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Smart homes for older adults - connected, intelligent, healthy?

What is a Smart Home? Should it be Connected? Gartner Research defines the Connected Home as: “Networked to enable the interconnection and interoperability of multiple devices, services and apps, ranging from communications and entertainment to healthcare, security and home automation. These services and apps are delivered over multiple interlinked and integrated devices, sensors, tools and platforms. Connected, real-time, smart and contextual experiences are provided for the household inhabitants, and individuals are enabled to control and monitor the home remotely as well as within it.”

What is a Smart Home? Should it be Intelligent? Gartner then asserts that there is a migration underway from the Connected Home to the Intelligent Home: “The intelligent home learns the behaviors and preferences of people, and in some cases pets, in the home. It adapts to and anticipates their needs. It is a home that utilizes data gathered from a selection of devices and sensors around the home, but also from wearables and even connected cars. It anticipates the needs of the users in the home and responds accordingly. It is a fully autonomous home that acts on your behalf.”

What is a Smart Home? Should it be Healthy? The Consumer Technology Association (CTA) Healthy Home Survey was published in time for CES 2021, CTA fielded a survey to 1500 adults in the second half of 2020 about consumer views of personal health and wellness, including categories like communication, home security, air quality, energy management, home comfort. Of the responders, 86% expressed some concern about their home’s health. Most (63%) consumers want to improve the health of their home, but many (41%) don’t know where to start.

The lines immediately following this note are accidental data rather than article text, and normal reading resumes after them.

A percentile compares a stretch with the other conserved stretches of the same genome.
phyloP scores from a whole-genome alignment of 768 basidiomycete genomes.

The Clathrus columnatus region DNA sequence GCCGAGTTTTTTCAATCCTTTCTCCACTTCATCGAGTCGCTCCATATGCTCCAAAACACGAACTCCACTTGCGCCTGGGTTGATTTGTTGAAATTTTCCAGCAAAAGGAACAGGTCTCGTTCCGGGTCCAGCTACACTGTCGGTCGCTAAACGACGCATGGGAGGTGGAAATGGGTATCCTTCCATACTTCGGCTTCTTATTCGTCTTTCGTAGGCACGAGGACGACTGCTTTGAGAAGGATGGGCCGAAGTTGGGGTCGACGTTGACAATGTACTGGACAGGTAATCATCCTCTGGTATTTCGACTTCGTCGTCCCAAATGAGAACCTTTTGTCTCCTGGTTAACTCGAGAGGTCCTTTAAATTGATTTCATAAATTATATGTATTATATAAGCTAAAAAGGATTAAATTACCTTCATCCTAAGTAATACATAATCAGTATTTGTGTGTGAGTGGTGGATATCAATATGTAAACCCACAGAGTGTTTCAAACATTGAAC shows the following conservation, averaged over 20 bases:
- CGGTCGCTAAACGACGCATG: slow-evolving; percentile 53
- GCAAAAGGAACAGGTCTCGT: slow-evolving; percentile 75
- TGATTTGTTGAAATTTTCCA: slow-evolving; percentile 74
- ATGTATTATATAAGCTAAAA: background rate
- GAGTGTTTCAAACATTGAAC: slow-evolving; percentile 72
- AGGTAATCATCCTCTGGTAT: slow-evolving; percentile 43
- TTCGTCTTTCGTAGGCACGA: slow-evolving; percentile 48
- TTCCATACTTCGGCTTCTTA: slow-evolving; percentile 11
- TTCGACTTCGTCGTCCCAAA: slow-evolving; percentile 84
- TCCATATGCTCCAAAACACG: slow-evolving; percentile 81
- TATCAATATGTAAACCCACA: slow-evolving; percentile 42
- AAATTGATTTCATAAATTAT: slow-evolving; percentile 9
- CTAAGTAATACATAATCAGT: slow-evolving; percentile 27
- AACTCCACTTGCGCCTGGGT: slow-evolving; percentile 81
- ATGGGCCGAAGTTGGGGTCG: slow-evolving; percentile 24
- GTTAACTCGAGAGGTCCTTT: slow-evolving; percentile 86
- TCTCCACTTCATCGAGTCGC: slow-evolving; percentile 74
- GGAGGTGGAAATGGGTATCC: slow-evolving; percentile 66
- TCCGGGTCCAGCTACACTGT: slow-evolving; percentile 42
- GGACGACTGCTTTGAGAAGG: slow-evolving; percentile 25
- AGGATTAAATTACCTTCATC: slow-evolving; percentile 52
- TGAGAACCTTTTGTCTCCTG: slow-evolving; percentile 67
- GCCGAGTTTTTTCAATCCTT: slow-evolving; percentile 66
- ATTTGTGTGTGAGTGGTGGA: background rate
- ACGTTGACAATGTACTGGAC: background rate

Should newer homes be designed with smarter tech? Today’s housing is not ‘designed for a lifetime.’ Homes were built when there were a small number of older adults in the population. But by 2030, there will be more people over age 65 than under 18. This has created unanticipated needs, building shortcomings, and initiatives like NAHB’s Certified Aging in Place to help builders and remodelers to adjust to a changing population. New homes could be designed for all ages,  connected, intelligent, and healthy, ready when the resident is for future age-related needs.

[NOTE: This is the second blog post in the series “Future of Smart Homes and Older Adults” – report to be published in December, 2021]

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Comments

Laurie, great thoughts as always. I see many companies building the AI/machine learning platform that learns behaviors and flags anomalies, using generic motion sensors. Some have chosen to integrate with more advanced hardware, like Vayyar Imaging's fall detection. This takes the offering from "reactive with a delay" to "reactive in real time."

Some are trying to be predictive, but I think you are spot on with your suggestion of pushing proactive suggestions.

After all, if I had a choice between immediately finding out my mom fell so we could react quickly or my mom not falling at all as a result of proactive measures, I would take the latter!

Ultimately, I believe that's where the real power will be—although the senior's adoption (and continued compliance) of the suggestions will then become the hurdle.

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